boeing

Fifty-six years after it rolled out of the Boeing factory in Wichita, Kan., "Doc" arrived home badly needing "medical attention."

The battered forward fuselage section, wings, engines and other major part of the Superfortress, one of the last restorable B-29s known to exist, is home for restoration.

n June 2000, the airplane arrived on flatbed semitrailers and rolled through Boeing Wichita's Gate 5, completing one journey, and poised to begin another. Hundreds of employees and retirees turned out to greet the piece of history.

Many of them have already signed on to help restore it - a massive volunteer effort to put the airplane back in flying form.



C.C. Briscoe, one of the original workers who helped build Doc at Boeing

The Boeing volunteers are a major key element in the success of the restoration. Without their expertise, it would take too long, be too expensive and probably not get done in our lifetimes.




Restoration efforts under way in Boeing Wichita's Experimental Flight Hangar.


Doc will undergo a complete "debugging" -- that is -- being sprayed inside and out to destroy any varmints that may have been in it during its stay in the desert. It will then be power washed and prepared for photomapping in preparation for the restoration process itself.

Doc is one of more than 1,600 B-29's made by Boeing Wichita employees and it the last known B-29 capable of being returned to airworthiness. When finished, Doc will be only the second, and possibly the last, flyable B-29 in existence. The work will be done in Boeing's Wichita experimental hangar and is expected to take at least 18 months to completion.

As of June 25, 2000 Boeing is in the process of organizing the volunteer effort. "Doc" is still being dismantled by a small band of volunteers for inspection, cleaning, inventory, etc.

Doc Volunteer Update August 5, 2000

Asbestos was found on wiring insulation, so the fuselage was closed. They hope to have this cleaned up in about three weeks. They are still inventorying parts and trying to identify them. The parts arrived in large boxes--as they were taken off Doc before the plane was sent to Boeing.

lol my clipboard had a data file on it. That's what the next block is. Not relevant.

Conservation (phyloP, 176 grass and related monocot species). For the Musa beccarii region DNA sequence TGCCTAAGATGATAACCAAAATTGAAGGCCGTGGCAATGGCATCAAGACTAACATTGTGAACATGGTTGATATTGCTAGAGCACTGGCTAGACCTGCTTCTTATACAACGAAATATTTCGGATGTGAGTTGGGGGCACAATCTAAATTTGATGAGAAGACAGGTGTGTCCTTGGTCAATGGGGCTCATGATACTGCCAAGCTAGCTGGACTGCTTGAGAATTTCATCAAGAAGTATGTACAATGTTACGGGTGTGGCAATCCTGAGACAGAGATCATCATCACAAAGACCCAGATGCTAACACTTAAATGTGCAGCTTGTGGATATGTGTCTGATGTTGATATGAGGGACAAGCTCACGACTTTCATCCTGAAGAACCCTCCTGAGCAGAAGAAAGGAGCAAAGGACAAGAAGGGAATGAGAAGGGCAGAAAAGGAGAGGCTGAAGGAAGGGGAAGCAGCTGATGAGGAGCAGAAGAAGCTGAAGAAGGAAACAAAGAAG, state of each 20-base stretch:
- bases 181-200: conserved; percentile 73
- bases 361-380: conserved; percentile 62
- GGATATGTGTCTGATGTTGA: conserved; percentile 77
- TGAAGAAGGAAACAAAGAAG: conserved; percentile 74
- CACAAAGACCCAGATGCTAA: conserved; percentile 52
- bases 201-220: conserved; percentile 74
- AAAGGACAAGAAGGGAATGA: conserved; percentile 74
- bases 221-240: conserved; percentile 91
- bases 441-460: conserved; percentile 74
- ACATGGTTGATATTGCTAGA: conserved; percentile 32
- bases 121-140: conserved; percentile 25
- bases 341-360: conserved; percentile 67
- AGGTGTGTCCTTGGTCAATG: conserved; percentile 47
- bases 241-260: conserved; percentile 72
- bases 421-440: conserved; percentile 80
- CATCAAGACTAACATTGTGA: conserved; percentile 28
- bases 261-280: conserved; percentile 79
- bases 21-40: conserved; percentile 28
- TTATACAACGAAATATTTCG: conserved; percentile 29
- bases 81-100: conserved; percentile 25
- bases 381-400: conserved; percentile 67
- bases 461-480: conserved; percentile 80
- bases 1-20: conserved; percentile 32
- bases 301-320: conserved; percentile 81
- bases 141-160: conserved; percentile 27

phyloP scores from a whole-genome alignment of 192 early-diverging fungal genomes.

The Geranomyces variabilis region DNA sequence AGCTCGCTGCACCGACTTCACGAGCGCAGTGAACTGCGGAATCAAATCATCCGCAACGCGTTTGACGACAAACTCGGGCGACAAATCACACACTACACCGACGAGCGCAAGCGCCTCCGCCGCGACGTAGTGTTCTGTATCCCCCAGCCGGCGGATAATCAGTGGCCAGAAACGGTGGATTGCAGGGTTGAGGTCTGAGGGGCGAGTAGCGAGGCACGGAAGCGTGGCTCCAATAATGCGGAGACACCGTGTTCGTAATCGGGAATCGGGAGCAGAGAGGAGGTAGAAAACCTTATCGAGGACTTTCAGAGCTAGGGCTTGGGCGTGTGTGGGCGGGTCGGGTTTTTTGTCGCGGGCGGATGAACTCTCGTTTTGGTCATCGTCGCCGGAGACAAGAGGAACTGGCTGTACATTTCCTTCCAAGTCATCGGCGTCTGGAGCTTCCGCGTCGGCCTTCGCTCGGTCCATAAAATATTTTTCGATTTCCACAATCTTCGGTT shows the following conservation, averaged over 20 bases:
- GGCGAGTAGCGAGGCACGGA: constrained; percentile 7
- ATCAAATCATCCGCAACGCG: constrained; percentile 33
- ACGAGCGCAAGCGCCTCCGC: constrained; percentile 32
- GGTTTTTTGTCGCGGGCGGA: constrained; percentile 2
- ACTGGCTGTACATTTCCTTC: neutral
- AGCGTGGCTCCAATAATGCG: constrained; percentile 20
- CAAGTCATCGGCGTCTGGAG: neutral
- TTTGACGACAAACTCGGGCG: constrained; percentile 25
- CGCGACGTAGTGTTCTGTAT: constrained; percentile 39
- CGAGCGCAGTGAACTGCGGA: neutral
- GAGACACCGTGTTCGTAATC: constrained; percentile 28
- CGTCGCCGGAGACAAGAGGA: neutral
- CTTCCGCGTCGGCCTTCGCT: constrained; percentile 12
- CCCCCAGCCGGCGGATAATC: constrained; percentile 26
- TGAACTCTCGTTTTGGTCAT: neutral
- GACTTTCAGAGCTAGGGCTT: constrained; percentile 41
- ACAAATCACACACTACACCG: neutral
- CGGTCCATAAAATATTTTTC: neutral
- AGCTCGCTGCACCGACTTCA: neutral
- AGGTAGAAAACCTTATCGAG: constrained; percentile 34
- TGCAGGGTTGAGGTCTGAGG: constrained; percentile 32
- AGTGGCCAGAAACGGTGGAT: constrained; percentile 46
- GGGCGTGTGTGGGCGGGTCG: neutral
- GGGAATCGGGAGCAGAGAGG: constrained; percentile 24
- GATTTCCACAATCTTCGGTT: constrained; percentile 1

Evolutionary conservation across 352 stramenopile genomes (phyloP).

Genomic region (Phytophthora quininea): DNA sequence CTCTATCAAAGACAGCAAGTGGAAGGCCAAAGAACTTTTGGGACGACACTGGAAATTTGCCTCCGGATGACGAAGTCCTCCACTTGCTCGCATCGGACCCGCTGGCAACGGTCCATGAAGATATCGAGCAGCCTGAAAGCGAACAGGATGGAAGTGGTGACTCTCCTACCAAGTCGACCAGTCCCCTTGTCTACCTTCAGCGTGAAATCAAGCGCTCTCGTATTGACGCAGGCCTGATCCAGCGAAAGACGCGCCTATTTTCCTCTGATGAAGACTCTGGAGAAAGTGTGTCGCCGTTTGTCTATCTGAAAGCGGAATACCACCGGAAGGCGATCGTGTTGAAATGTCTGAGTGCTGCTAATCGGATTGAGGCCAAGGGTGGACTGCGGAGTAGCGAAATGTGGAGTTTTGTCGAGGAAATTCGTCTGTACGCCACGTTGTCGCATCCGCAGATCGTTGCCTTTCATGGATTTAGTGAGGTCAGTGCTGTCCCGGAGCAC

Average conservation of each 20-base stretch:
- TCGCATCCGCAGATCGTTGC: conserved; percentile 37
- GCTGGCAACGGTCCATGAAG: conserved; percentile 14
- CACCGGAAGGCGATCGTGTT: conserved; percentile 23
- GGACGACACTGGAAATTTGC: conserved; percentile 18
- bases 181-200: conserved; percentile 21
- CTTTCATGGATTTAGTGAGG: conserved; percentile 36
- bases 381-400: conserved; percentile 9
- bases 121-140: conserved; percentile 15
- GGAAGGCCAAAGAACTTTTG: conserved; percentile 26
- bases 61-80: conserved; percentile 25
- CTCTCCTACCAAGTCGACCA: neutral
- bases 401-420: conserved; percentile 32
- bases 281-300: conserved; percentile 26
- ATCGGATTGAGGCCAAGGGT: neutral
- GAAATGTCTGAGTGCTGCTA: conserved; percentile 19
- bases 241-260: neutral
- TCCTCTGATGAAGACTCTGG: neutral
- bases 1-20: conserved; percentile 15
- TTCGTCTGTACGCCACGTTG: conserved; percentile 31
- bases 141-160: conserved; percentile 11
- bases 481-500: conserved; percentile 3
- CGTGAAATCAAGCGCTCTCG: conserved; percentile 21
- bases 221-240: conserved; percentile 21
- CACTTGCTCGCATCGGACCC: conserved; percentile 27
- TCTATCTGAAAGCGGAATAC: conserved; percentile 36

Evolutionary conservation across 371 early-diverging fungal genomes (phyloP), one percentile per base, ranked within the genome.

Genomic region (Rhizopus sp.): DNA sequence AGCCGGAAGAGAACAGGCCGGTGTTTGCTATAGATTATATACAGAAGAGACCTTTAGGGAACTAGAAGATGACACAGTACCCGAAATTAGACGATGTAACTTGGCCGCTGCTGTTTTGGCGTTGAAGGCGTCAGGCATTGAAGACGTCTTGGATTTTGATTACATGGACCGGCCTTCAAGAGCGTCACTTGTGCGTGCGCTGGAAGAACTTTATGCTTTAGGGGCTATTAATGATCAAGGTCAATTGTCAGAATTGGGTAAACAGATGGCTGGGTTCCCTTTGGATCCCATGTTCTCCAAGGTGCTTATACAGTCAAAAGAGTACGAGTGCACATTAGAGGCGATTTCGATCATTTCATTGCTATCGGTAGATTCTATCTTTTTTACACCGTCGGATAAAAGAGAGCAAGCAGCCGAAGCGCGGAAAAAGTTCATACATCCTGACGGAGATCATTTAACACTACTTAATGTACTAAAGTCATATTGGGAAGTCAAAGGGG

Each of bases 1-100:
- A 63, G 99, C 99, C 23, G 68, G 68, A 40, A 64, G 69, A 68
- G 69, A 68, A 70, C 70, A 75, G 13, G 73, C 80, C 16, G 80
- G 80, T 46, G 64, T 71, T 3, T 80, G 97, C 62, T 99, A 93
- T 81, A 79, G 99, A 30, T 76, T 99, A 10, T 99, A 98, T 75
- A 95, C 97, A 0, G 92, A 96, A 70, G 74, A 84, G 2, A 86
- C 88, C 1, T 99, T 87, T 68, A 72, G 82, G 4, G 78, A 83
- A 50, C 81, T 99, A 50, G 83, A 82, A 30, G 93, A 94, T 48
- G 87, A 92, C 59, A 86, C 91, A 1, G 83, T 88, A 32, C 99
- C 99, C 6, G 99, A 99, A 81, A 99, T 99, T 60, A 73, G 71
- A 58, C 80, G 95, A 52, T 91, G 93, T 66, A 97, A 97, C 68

They are removing some panels from the vertical stabilizer/fin to determine the internal damage from the target practice. This week they will probably look at the outboard wing to determine some of the damage.

Doc Volunteer Update August 19, 2000

The team is still accessing damage to the structure and mapping the wiring, hydraulics, controls, etc. There was a lot of activity on the fin accessing damage and on the wire mapping. The asbestos team will begin removing the wires on Monday and is scheduled to have it done in three weeks.

Boeing will hold an Open House on the 23rd of September. The public will be allowed to walk through the area where the B-29 work is being done.

Doc Volunteer Update August 21, 2000

Asbestos removal is on hold for the present - not enough trained volunteers. Engine removal is progressing and waiting on shipping fixtures.


Doc Volunteer Update October, 2000

We are re-skinning the flaps and one of the bomb bay doors as well as working on the tail. Flight control surfaces are also being worked on and soon will be recovered. We are in need of crew seats and other parts.




Photo taken by Hap Halloran of Doc's engines (that's Hap in there)

Another of Hap's great photos - this one of Doc's rear fuselage


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